Sabrina Hansmann Roth

Ingénieure de recherche - Visual perception, psychophysics
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Sabrina Hansmann Roth

Ingénieure de recherche - Visual perception, psychophysics

Axes de recherche

Feature Distribution Learning

We developed a new method called Feature Distribution Learning to study representations of visual ensembles and our results revealed that observer’s representations of visual features are far more detailed than previous studies of ensemble perception have suggested. Ensemble perception emphasizes on summary statistics, i.e., mean and variance. However, observers can represent surprisingly complex distribution shapes such as whether a representation is Gaussian, uniform or bimodal. Our method proved to be an important implicit way of assessing how observers represent regularities in their environments.Seminal work on developing and implementing this new approach was done by Dr. Andrey Chetverikov. It has been applied to study various visual features such as color, orientation, a combination of visual features (orientation and color simultaneously) and recently also for shapes or contours.​

Temporal Integration of Probabilistic Information

Humans are surprisingly good at learning the characteristics of their visual environment. Recent studies have revealed that the visual system encodes detailed information about the distractor distribution characteristics during a visual search task (see Project on Feature Distribution Learning). Search times are determined by the frequency of distractor features over consecutive search trials. In this study, we found that a similar learning of frequencies is also visible for single targets in a visual search task. This is remarkable given that observers are only presented with a single exemplar of the distribution on each trial. Results from our experiments confirm the existence of an internal representation of target feature distributions, but also that the visual system integrates probability distributions of features over surprisingly long trial sequences.

Attractive and Repulsive Biases In Perception

In this project we investigate if the visual system utilizes multiple sources of information to optimize perception of visual ensembles such as when we search for targets among distractors. This work is part of the PhD thesis of Mohsen Rafiei advised by Prof. Árni Kristjánsson, Dr. Andrey Chetverikov and myself. Humans have remarkable abilities to construct a stable visual world from continuously changing input. There is increasing evidence that our momentary visual input blends with previous input to preserve perceptual continuity, a phenomenon called serial dependence. However, little is known about the role of ignored stimuli in creating this continuity. This is important since while some input is selected for processing, other input must be actively ignored for efficient selection of the task-relevant stimuli. We asked whether attended targets and actively ignored distractor stimuli in an odd-one-out search task would bias observers’ perception differently.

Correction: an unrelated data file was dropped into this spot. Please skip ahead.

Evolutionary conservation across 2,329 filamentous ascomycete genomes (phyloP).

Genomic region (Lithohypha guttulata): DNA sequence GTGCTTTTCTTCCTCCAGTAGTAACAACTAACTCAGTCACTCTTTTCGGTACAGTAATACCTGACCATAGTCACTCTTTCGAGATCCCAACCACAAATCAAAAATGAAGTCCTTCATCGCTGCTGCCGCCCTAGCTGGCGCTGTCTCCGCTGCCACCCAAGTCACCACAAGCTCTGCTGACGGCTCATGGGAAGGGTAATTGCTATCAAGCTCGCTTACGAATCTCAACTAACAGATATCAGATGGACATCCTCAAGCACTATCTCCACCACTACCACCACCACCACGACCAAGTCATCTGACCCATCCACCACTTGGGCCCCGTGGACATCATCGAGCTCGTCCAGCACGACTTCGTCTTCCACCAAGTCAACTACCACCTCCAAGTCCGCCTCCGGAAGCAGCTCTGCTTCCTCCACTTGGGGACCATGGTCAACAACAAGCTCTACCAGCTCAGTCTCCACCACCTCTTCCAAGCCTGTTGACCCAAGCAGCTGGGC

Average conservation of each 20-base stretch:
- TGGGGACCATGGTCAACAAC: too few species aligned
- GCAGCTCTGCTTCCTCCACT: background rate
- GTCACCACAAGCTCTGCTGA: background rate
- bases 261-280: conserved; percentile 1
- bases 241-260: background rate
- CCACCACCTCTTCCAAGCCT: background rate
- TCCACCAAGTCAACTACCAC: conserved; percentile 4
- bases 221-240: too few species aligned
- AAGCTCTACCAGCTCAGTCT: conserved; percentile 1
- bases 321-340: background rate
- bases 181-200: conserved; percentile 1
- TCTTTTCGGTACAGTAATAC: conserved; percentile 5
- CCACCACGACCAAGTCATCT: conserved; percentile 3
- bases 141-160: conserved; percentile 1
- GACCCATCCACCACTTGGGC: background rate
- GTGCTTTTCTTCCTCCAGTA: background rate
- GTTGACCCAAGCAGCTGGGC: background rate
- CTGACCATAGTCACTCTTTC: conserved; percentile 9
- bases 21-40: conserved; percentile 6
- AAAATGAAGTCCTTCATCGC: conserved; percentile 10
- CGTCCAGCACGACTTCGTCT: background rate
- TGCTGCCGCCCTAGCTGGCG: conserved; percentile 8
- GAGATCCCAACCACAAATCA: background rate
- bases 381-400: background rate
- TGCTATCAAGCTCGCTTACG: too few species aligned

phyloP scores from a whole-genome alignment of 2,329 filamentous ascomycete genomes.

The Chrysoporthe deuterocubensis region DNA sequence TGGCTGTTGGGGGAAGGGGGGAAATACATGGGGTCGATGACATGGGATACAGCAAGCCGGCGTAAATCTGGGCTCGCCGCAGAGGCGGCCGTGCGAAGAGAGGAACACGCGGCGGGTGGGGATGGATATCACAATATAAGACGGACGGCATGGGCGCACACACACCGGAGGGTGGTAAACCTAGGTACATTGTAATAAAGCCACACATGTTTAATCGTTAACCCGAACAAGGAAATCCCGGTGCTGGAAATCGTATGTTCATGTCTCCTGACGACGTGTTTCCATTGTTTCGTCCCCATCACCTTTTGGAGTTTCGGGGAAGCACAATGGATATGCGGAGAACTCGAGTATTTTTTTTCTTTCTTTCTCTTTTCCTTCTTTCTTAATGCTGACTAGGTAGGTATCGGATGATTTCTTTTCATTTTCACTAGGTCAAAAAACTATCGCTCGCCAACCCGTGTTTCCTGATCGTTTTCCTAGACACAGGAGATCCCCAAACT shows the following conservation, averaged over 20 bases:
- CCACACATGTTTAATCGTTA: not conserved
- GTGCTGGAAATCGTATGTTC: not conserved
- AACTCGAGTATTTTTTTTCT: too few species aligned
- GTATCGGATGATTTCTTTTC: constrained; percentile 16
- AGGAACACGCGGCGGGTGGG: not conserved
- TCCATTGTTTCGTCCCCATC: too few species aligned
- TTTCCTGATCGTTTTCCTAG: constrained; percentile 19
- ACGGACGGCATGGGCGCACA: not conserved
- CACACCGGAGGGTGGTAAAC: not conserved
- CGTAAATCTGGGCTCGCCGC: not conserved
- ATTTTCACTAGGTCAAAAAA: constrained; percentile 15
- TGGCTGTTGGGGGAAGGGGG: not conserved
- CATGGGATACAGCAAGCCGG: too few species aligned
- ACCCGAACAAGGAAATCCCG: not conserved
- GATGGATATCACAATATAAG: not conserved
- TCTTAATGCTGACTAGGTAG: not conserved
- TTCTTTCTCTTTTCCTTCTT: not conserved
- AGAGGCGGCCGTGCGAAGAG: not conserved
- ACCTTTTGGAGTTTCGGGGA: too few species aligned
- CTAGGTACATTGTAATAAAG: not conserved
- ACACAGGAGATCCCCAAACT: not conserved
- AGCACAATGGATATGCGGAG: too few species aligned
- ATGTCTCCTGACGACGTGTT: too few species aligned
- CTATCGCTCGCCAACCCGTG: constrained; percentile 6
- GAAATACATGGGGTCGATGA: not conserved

Results from a series of studies show that at least two opposite biases influence current perception: A positive bias caused by serial dependence pulls perception of the target toward the previous target features, while a negative bias induced by the to-be-ignored distractor features pushes perception of the target away from the distractor distribution. Our results suggest that to-be-ignored items produce a perceptual bias that acts in parallel with other biases induced by attended items to optimize perception. 

Additionally, I am currently investigating the role of uncertainty on both, the attractive and repulsive bias and how it affects visual confidence.